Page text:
The project activities carried out so far include “Baseline Assessment” and “Collection of Innovation at grassroots level” for each LA describing the “innovative territorial setting for HNV-farming”. Then an “HNV Vision” as a sustainable desirable future for HNV farming in each learning area has been developed, and the related chal-lenges to be overcome in terms of “HNV innovation gaps and needs” were identified.
The main deliverables of the first phase of the project are:
A report of the reviews of existing research and experi-ences on HNV farming innovations;
An inventory of grassroots innovations in each learning;
An analysis of conditions for success of innovation pro-cess;
An interactive atlas of the HNV situations in the leaning areas and Compendium of Innovations;
A compendium of innovation experiences, needs and lessons, etc.
They can be found at: www.hnvlink.eu/outputs/
Challenges: The project uses the four innovation themes identified by the EIP Focus Group on HNV farm-ing: 1) Social and Institutional Innovation. 2) Regulatory Framework and Policy Innovation. 3) Products and Mar-kets Inхovation. 4) Farm Techniques and Management Innovation. These themes are often mutually supporting, and many examples of HNV innovation include aspects under multiple themes.
For each of the themes the partners identified the HNV innovation needs and gaps to be addressed for securing the future of these farming systems. Some of those needs are:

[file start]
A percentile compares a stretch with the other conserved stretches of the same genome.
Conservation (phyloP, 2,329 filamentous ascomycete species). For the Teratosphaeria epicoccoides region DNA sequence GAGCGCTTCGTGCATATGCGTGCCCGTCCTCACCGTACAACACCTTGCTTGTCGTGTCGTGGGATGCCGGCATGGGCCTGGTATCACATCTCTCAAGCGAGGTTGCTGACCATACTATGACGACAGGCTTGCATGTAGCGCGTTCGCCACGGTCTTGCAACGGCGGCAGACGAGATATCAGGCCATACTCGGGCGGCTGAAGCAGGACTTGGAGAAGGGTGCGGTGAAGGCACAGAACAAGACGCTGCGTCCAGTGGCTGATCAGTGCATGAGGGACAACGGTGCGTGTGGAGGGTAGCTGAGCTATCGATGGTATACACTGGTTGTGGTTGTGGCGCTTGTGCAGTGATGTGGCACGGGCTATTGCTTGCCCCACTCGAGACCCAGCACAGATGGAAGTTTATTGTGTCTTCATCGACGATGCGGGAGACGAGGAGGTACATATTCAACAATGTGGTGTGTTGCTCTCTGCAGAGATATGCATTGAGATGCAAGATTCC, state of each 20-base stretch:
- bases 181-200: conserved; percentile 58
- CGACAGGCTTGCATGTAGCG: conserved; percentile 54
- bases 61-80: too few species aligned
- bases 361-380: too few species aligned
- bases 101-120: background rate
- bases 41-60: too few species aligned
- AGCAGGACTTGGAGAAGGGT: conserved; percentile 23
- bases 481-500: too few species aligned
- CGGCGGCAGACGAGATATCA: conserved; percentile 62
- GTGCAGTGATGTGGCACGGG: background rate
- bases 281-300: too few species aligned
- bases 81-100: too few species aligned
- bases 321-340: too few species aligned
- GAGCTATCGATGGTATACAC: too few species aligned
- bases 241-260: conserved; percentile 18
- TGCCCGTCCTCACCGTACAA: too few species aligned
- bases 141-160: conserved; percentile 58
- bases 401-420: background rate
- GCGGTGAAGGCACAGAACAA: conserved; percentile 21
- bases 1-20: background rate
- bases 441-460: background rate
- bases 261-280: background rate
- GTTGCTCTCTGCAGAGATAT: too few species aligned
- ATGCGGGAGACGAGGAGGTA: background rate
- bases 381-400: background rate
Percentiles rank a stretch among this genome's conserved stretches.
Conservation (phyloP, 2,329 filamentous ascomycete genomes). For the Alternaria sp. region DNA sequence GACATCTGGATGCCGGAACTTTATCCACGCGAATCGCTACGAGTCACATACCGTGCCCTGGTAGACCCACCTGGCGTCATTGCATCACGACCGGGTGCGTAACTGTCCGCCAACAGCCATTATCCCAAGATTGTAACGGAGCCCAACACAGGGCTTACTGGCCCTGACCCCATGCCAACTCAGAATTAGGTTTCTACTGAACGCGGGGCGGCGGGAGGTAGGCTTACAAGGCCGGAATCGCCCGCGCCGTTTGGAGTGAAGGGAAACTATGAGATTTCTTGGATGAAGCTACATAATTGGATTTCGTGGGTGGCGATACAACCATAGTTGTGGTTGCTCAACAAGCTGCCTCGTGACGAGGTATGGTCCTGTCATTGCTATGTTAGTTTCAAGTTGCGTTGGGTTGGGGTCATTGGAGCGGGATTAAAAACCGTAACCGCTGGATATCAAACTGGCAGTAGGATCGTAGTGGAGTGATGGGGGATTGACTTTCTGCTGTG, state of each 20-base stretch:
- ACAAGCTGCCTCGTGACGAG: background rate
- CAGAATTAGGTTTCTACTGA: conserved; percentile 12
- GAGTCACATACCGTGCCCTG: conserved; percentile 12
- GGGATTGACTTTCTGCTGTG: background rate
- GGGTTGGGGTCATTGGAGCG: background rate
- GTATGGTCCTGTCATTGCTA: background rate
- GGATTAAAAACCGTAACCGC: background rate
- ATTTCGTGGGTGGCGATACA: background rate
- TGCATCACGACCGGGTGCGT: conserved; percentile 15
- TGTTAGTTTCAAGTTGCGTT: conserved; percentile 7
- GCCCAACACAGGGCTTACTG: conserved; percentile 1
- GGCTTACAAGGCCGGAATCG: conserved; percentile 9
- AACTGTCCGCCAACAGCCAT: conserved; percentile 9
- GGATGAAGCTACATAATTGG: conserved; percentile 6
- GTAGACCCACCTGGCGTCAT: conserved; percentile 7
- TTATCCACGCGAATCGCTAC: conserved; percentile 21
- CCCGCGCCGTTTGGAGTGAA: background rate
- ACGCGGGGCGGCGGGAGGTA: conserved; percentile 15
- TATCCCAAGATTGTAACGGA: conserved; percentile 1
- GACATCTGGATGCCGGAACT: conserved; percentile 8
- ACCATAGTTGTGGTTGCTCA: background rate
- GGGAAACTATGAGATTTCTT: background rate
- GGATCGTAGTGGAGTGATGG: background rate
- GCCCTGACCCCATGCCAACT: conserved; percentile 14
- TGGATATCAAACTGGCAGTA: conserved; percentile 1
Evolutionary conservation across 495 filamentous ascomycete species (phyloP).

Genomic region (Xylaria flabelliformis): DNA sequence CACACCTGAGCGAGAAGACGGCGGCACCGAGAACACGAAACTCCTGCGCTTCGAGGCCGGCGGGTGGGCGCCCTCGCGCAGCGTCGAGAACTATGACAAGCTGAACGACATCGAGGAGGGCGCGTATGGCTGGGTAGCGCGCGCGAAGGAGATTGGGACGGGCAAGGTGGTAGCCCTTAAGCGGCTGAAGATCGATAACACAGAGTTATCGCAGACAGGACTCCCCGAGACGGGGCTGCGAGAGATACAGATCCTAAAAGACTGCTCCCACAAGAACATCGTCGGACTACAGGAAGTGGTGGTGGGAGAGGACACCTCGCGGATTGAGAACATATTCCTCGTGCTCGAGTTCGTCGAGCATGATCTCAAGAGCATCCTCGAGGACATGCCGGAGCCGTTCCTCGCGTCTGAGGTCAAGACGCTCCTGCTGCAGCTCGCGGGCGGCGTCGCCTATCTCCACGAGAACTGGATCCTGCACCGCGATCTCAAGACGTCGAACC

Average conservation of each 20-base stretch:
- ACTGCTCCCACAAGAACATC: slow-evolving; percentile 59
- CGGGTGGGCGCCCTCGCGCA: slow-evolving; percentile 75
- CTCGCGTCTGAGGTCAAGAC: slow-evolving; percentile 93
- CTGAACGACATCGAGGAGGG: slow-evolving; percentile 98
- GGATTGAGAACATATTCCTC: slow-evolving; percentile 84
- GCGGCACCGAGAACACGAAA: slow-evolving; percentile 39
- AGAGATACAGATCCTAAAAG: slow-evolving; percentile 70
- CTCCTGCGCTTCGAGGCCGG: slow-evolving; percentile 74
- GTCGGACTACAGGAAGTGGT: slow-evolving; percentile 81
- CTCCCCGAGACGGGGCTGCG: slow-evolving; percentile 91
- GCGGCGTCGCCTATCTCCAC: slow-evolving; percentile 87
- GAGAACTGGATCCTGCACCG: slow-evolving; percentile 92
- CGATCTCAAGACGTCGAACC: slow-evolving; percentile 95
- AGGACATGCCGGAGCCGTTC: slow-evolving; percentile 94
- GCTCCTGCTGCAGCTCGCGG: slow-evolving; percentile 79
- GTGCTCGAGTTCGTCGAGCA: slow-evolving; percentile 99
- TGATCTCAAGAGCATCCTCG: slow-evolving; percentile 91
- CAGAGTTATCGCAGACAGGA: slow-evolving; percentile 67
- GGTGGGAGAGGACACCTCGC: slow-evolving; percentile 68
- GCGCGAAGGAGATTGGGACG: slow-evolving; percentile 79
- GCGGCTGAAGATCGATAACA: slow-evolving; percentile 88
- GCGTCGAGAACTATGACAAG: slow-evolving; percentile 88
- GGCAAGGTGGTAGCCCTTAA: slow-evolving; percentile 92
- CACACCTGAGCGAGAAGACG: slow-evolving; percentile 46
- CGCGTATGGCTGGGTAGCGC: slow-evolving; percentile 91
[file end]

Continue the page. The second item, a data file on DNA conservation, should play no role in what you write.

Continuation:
Social and institutional innovation needs: improved functioning of public institutions, especially in their approach towards HNV farmers and farming systems
Regulatory and policy innovation needs: Adapting rules and regulations so that they do not prejudice HNV farmers and farming systems. This includes a wide range of rules, such as CAP eligibility rules for pastures, and rules for food hygiene and animal health. Often it is national or regional interpretation of EU rules that is rigid and non-innovative, as in the case of food hygiene rules as they are applied to ar-tisan cheese dairies and on-farm slaughtering in some countries
Product and marketing innovation needs: onfarm processing, differentiation of the products from HNV systems, direct sales and product diversification, that can improve the the economics of HNV farming, add more value to the products, and retain more of this value on the farm.
Technical and management innovation needs: technical developments both in HNV farming and in processing systems that are adapted to HNV farming needs. Management and planning of large-scale and/common pastures is a particular area of concern, especially for the integration of objectives such as production, fire prevention, animal health and biodiversity.
Next steps: The objectives of the next “using phase’ of the project (2018-2019) are to use HNV-Link network as a kind of “experimental innovation support service in-strument” that will strategically address those challenges through innovation brokerage activities (peer learning exchanges, innovation transfer, communication dissemination activities, advocacy, etc.) and learn from these ten different innovation processes.
Information gathered at: the European Rural Parliament 2017 Market of initiatives (20 Oct. 2017)
Contact: Mariya Yunakova
The Society for Territorial and Environmental Prosperity, STEP.
E-mail: myunakova (a) gmail.com
Scale of intervention : European